Eleanor Roosevelt to E. Ralph Wiborg

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Eleanor Roosevelt to E. Ralph Wiborg

21 September 1947 [Hyde Park]

My dear Mr. Wiborg:

I do not think the Truman doctrine is leading us down the path to war. I do not think it was a wise way to do something which obviously had to be done, but that is not going to lead us to war. I think we will get back on the right track very quickly2

No, I do not think there is any danger of democracy and liberal Protestantism being crushed between two totalitarianisms, but I do think that both democracy and liberal Protestantism have got to show good cause as to why they should not be crushed and the way to do it is to really live the Christian doctrine instead of giving lip service, and to really accept the responsibilities as citizens, that democracy to be successful, entails.3

I think perhaps that what you forget is that in a democracy the leadership for the most part, comes from the people. Occasionally individuals rise to heights and they point the way, but day by day and year by year, it is the people who have to guide democracy.

I think Mr. Henry Wallace is a fine person but I do not think he is very wise as a politician. He has succeeded in misleading the Russians into believing that the majority of the people of the United States agree with them and that of course, leads them to do things which they would never otherwise do. I think the present times require great patience, great courage and firmness and on the part of each one of us a willingness to work for the things we believe in, day in and day out, and not to be afraid to set our minds so that we keep our country in the right track, and in so doing, keep it an influence for good in the world.

                                      Very sincerely yours,


1. E. Ralph Wiborg to ER, 11 September 1947, AERP.

2. On the Truman Doctrine, see header Document 210.

3. ER did not directly address Wiborg's assertion that Roman Catholicism represented one of the "totalitarianisms." For ER's views of Catholicism as a political power, see n3 Document 26, n5 Document 151, Document 248, Document 282, and header Document 393.

Huac and the Hanns Eisler Case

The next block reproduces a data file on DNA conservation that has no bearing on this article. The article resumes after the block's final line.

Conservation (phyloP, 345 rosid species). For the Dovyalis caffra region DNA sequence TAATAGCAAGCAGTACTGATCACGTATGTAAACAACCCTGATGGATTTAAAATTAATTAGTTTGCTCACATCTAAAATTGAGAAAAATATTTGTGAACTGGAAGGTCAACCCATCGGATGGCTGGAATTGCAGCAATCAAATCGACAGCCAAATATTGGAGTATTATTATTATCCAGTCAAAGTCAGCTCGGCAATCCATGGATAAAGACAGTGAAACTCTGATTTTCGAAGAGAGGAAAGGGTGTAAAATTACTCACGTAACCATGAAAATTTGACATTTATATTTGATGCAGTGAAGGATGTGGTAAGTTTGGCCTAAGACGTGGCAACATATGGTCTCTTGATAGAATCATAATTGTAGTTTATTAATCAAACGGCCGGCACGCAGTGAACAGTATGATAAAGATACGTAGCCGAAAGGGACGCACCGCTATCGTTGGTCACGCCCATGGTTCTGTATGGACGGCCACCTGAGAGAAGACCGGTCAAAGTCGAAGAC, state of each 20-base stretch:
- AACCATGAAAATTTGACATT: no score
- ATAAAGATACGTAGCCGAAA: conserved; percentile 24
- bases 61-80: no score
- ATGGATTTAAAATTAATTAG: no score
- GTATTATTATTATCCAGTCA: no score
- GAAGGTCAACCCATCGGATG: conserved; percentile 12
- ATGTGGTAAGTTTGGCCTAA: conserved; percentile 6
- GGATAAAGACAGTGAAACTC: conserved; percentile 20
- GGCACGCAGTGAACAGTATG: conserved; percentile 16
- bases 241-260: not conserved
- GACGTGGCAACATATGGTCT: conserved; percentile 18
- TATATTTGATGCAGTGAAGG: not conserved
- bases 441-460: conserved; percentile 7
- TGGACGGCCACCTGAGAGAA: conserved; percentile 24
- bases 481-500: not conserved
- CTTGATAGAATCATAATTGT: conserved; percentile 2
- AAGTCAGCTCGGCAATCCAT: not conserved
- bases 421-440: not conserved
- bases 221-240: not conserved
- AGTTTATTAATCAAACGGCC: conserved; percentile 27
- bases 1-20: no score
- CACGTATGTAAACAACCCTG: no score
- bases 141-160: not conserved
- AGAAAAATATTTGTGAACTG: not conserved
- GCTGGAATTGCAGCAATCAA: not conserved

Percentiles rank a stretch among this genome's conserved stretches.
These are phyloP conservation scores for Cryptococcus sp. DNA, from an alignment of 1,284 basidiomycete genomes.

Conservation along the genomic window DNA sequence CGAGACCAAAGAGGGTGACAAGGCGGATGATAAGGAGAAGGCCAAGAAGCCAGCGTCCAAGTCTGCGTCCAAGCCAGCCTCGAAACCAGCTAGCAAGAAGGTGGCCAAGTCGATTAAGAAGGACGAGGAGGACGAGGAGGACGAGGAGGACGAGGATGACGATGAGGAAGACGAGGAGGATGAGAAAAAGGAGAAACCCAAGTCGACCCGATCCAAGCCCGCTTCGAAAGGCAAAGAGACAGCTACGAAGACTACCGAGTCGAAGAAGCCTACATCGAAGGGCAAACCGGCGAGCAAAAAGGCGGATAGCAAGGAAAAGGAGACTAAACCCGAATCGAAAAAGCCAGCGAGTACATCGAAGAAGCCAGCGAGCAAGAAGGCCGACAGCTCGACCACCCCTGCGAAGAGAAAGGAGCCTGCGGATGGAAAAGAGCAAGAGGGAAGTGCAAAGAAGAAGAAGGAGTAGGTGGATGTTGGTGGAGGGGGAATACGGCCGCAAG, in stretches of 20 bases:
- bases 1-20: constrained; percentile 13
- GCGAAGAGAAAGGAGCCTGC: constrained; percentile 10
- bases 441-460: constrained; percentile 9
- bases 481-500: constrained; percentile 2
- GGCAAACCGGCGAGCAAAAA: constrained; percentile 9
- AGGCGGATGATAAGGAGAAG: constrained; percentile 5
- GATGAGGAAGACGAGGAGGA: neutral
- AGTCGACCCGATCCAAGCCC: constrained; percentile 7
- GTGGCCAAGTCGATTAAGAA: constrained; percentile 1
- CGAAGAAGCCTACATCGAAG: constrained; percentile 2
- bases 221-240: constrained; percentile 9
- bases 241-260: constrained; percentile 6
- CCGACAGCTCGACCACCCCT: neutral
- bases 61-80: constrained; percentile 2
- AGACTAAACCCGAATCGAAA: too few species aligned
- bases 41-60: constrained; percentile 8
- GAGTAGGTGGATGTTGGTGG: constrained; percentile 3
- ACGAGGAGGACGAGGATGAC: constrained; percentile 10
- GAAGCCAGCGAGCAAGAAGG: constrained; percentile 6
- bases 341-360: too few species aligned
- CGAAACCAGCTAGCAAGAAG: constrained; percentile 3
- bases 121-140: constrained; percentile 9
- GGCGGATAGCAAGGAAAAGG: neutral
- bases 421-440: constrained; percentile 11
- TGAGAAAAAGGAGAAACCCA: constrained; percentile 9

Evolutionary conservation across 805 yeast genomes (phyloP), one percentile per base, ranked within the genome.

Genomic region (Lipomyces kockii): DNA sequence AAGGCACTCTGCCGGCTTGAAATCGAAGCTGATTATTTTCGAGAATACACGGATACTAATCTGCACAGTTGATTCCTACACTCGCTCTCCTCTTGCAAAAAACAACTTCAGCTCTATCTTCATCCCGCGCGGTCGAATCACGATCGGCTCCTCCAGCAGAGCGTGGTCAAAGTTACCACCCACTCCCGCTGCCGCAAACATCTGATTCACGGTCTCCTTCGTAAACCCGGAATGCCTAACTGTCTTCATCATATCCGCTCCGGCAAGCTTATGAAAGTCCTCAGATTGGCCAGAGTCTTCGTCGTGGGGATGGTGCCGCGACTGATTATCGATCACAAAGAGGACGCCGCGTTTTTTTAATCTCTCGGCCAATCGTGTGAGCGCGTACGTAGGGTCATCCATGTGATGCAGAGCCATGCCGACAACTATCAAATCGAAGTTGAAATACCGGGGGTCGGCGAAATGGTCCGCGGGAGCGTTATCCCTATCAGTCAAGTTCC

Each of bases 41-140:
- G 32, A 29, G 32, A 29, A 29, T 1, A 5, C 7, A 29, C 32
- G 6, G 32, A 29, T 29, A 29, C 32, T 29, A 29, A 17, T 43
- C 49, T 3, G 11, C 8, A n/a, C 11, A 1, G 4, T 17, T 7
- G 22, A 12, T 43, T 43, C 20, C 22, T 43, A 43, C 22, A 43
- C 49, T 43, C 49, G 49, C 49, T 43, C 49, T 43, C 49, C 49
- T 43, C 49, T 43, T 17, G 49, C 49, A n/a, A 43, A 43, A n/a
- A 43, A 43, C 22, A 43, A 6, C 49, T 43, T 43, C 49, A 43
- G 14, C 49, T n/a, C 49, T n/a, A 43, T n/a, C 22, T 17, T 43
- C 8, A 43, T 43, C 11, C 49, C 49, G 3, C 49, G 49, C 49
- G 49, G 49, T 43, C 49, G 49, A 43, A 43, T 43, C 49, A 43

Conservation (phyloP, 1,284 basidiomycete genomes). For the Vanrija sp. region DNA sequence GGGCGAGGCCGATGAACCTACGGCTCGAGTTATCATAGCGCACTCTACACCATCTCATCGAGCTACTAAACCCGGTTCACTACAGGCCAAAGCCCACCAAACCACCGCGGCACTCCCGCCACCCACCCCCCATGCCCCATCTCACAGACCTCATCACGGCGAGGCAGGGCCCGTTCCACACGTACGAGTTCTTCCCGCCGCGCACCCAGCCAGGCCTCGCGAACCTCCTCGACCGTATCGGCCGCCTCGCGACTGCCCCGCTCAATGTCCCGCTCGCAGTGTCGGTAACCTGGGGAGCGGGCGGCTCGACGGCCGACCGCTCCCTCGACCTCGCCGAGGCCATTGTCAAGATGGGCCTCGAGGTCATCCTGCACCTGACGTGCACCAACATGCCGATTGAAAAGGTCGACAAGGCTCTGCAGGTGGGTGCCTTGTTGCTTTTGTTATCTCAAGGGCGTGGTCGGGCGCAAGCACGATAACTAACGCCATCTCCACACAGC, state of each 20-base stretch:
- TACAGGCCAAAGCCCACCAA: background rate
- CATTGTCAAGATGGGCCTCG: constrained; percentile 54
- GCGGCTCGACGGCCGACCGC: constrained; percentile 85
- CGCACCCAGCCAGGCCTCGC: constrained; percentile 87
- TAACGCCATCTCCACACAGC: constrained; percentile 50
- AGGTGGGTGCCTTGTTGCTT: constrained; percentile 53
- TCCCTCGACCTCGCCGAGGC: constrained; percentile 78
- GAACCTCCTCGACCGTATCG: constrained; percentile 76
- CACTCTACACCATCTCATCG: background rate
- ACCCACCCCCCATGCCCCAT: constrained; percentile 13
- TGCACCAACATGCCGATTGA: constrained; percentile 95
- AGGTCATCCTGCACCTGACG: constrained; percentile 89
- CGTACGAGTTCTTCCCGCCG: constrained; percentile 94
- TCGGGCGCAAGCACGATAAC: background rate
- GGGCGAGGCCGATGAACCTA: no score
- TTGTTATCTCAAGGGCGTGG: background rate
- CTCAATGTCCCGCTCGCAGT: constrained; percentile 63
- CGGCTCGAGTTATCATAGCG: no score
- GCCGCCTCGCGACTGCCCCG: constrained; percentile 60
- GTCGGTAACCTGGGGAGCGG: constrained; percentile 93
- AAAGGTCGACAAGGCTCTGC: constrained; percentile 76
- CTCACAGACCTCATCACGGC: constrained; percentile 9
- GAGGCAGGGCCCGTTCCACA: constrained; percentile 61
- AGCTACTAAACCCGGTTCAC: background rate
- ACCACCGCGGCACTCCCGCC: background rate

In September 1947, the House Un-American Activities Committee (HUAC) subpoenaed the composer Hanns Eisler (1898–1962), a German Jew who collaborated with Berthold Brecht and whose brother Gerhart was a confessed Communist, to appear before the committee. He and his wife Louise fled from Germany to Cuba in 1933, where they applied for a permanent visa to the United States. In 1939, ER, who had known the Eislers through mutual acquaintances in New York, Donald Stephens of the National Arts Club and Alvin Johnson of the New School of Social Research, interceded on their behalf with two letters to Sumner Welles, who was then the undersecretary of state, expressing her certainty that "the Eislers are not Communists and have no political affiliations of any kind." Though the Eislers' visa application was denied in Cuba, they succeeded a year later, without ER's help, in gaining entry to the United States through Mexico.1

In follow-up to Eisler's own testimony, the committee summoned Welles on September 24 to question him about the Eislers' visas. In support of his testimony, Welles submitted ER's two 1939 letters to him, one dated January 11, the second dated February 7. When the New York Times reprinted the two letters in their entirety, ER then tried to reach Welles by telephone.2

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Eleanor Roosevelt to E. Ralph Wiborg

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Eleanor Roosevelt to E. Ralph Wiborg